Joseph Dow's History of Hampton: Hampton Beach and Vicinity--Ownership and Uses

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Hampton Beach and Vicinity--Ownership and Uses

A road or way was located along the sea-shore, from Great Boar's Head to the Piscataqua settlement (Portsmouth), soon after the first settlement of the town; for it is frequently mentioned in the description of lots or tracts of land, as entered in the towns records, in 1644. Such was the nature or kind of land on which a considerable portion was laid out, that the travel on it was not much impeded by deep ruts, and not a large amount of labor or material was required, to keep it in a passable condition. Some portions of the road probably required repairs, from time to time. The part between the fish-houses at the North Beach, and the causeway, over the Plantation, so called, has never had very much money or labor expended on it, however, and is but little used at the present day

The first dwelling house at the sea-side, in Hampton was at the North Beach, built on a knoll called Nut Island; and covered part of the ground on which stands the Leavitt boarding-house. It was a one-story house, built about the year 1800, by John Elkins, a native of the town, born at Bride Hill, in 1777. He married Molly Brown, and lived a year or two in his house at the beach, but in 1802 he sold the premises to Moses Leavitt, a tailor, who had been living in the central part of the town, working at his trade. Mr. Leavitt was then about twenty-eight years old. He had married, several years before, Sarah, daughter of Amos Towle. Their fifth child was born soon after their removal to the beach. Mr. Leavitt and his wife being industrious, prudent and thrifty, he was enabled to buy real estate with their earnings, as he had opportunity. Among other purchases, he bought the old Tuck mill, with all its privileges and appurtenances and in place of it, in 1815 he built a grist-mill, with modern improvements, which has only lately fallen into disuse.

Mr. and Mrs. Leavitt kept a house of entertainment, intended chiefly for the accommodation of fishermen and of fishmongers, who, in the winter season, were accustomed to come down from their homes in Vermont, with large and powerful horse-teams, to be loaded with fish, which they took back in a frozen state, and sold principally in the Canada markets. Out of this beginning, as the tide of the summer travel set towards Hampton, grew the famous boarding-house of Amos T. Leavitt, son of the former owner, and later, of his sons, Jacob B. and Moses, the former of whom is the present landlord.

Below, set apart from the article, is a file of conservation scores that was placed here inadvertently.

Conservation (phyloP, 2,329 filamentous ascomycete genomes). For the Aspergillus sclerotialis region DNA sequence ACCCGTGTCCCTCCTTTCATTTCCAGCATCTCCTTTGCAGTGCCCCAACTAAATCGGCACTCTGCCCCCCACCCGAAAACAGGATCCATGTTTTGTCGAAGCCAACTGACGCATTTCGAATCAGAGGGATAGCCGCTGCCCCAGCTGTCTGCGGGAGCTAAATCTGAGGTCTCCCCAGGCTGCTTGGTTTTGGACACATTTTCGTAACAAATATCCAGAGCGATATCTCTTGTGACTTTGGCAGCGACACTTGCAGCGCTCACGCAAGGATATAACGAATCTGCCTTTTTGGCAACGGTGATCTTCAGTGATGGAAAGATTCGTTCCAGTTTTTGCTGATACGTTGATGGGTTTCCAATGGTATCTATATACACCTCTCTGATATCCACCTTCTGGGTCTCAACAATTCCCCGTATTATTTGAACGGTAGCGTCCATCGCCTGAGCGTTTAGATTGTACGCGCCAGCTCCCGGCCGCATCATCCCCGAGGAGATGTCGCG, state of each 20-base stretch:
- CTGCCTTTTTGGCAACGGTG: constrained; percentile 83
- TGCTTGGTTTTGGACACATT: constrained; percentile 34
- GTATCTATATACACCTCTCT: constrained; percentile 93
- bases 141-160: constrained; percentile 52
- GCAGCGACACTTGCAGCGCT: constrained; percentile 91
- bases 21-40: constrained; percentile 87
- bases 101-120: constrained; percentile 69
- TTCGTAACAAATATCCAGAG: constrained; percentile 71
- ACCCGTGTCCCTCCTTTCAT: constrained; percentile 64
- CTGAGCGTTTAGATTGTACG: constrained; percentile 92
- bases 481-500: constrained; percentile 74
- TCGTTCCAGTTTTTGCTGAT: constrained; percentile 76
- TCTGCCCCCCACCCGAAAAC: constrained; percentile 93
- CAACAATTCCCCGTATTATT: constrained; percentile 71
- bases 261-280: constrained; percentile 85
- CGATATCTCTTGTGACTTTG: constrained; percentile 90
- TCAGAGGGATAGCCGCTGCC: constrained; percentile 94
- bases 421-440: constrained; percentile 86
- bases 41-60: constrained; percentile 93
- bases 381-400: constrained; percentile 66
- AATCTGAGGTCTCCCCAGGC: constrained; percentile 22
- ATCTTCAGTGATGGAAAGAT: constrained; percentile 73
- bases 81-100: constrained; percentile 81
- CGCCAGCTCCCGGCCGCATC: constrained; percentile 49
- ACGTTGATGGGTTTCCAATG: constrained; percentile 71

A little farther removed from the ocean, the boarding-house of Josiah C. Palmer has long been a popular resort; while, on the upper road is that of Joseph J. Mace, of later date.

The road from the causeway to Great Boar's Head had been used for a long series of years, and had occasionally received some repairs; but no well-constructed road-bed appears to have been made before 1821,or the following year. People on foot or on horseback, and ox teams (unless heavily loaded), might pass over the road with out much difficulty. There were, indeed, ruts; but beach sand and the muck or loam from the salt marsh adjoining, mixed together by the action of the tide, spread over the surface a covering very serviceable in preserving the road. It was, however, not in good condition for carriages, such as were beginning to be driven over it, and in one of the above-mentioned years, the town put the road in a more creditable condition.

The first house on that part of the beach lying southerly of the causeway, was built about the year 1806, by Daniel Lamprey, at that time more than sixty years old. The place of his birth, and his residence hitherto, was more than two miles up town from the location of his house at the beach. He was a large landholder, having good farming land on his homestead and in the other parts of the town, besides his tracts near the beach. Few farmers in the town had greater facilities for living comfortably on their farms and every year adding to the value of their estates. Mr. Lamprey had been married about thirty-five years; and his family then consisted of himself and wife and his two sons, with their wives. His house at the beach was located on nearly the site of the Eagle House, now owned and occupied by Lewis P. Nudd. The structure was a one-story building, about thirty-six by twenty-eight feet on the ground. Mr. Lamprey was often the only occupant, his wife being with him occasionally, but generally at the up-town residence, with her sons. About 1808 Thomas Elkins and wife, born in Hampton and lately married, became Mr. Lamprey's tenants, but removed from the town a year or two later, when his son, Jeremiah, with his family, took their place, remaining with him till his death, May 10, 1812, and keeping a public house in a small way, for years afterwards.

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